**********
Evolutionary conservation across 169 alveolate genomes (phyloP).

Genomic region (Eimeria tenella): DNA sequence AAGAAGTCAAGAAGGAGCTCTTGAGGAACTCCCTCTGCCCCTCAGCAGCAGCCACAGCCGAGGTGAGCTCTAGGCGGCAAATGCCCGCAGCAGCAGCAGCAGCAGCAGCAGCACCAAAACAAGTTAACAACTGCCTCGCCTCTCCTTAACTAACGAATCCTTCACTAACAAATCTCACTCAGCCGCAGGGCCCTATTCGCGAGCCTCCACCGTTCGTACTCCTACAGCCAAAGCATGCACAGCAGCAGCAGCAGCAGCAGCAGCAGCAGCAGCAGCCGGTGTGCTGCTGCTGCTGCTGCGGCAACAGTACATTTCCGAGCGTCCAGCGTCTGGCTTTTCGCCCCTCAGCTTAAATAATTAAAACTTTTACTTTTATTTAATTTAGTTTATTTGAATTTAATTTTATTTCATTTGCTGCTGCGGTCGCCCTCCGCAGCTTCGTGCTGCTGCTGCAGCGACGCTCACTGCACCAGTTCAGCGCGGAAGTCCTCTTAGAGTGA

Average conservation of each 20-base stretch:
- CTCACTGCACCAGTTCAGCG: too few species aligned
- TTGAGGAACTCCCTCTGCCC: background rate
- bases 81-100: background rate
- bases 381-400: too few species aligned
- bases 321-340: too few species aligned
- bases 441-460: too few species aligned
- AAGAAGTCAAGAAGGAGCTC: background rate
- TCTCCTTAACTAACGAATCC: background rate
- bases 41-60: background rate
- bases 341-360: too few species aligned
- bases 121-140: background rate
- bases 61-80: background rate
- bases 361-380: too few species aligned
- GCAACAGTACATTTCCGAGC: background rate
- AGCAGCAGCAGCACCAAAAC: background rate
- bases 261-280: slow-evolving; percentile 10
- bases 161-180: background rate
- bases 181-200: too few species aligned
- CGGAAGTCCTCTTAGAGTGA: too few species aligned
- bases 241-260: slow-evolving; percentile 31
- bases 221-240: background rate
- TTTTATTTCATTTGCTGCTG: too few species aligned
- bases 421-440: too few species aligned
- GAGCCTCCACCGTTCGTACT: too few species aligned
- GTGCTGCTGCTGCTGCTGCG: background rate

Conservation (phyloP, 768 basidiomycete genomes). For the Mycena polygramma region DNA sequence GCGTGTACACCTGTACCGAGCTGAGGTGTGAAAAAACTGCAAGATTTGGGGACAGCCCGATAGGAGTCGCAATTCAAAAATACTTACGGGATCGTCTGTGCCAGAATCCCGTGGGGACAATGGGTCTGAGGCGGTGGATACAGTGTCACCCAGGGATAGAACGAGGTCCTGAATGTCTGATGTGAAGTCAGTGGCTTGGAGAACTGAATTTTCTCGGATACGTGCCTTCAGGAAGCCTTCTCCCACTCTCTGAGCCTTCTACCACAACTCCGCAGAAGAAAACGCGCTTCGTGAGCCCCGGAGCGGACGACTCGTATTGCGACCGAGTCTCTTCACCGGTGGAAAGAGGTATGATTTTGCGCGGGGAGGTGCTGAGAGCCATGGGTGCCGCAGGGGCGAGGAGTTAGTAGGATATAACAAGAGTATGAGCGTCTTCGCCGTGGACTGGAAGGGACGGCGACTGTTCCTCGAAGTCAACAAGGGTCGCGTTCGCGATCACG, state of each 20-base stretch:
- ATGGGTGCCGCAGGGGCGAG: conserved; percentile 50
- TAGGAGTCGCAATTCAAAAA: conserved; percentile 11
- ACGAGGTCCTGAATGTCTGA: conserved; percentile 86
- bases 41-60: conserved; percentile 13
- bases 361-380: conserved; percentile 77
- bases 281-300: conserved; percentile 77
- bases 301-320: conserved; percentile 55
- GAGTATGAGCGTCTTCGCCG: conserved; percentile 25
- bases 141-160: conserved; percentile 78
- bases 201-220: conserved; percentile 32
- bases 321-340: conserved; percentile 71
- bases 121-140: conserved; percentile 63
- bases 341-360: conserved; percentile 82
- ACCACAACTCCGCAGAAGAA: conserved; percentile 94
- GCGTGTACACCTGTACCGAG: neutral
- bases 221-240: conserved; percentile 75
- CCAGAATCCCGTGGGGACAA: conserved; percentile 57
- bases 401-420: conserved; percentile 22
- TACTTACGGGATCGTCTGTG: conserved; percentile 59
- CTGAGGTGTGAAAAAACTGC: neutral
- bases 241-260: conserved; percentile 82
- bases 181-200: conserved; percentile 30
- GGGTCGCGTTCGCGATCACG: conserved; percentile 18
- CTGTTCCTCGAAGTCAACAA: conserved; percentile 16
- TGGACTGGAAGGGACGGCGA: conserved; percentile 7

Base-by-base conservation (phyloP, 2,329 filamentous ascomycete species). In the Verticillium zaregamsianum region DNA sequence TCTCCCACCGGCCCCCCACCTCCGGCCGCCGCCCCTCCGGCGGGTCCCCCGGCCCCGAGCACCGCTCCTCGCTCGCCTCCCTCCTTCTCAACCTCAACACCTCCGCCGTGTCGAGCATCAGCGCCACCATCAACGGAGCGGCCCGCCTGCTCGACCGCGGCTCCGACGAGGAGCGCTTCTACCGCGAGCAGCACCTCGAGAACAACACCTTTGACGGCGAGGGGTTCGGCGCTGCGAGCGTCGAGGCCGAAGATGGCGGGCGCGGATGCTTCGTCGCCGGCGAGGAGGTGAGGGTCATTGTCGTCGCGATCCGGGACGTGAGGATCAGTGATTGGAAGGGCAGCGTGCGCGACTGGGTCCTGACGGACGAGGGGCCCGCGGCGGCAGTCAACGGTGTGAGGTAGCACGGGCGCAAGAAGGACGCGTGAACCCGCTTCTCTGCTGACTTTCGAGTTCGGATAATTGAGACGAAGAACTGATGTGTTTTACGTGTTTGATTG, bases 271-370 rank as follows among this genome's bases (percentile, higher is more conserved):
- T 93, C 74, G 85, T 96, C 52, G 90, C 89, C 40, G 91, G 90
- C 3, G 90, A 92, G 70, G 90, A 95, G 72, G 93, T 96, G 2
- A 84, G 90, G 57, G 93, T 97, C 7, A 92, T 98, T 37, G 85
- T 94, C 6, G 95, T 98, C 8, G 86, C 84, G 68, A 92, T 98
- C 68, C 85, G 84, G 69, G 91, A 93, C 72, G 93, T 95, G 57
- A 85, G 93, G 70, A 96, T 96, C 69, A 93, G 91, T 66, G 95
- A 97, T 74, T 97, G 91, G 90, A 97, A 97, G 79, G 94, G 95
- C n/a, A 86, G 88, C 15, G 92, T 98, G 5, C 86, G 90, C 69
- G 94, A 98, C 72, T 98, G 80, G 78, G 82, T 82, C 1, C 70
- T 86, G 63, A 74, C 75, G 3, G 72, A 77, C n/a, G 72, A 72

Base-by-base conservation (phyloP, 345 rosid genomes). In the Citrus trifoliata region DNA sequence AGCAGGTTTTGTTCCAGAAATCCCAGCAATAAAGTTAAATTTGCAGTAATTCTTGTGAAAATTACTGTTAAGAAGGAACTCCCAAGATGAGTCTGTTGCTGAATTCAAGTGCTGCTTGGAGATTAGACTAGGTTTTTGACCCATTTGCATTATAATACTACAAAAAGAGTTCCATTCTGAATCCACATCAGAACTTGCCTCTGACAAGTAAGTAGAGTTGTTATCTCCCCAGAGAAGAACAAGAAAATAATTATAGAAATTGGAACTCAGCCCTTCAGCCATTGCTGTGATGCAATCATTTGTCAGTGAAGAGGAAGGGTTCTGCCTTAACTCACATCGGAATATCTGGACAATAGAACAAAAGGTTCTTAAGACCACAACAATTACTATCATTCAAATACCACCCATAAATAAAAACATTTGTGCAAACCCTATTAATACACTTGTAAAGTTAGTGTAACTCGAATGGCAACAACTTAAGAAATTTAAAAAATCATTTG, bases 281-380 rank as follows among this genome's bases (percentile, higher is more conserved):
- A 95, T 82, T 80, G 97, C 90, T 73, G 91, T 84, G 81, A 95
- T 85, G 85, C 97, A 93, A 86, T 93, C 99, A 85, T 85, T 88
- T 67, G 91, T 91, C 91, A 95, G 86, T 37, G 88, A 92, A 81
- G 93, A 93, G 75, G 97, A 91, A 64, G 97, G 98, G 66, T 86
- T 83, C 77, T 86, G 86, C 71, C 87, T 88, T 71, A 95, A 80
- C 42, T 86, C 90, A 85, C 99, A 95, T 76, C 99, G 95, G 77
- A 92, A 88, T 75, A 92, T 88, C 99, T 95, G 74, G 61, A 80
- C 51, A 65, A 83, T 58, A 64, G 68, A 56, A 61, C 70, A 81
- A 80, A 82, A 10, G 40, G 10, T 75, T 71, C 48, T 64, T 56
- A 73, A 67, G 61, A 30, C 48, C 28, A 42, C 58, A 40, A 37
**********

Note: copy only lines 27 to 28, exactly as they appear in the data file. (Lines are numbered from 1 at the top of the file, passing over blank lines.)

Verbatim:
- GAGCCTCCACCGTTCGTACT: too few species aligned
- GTGCTGCTGCTGCTGCTGCG: background rate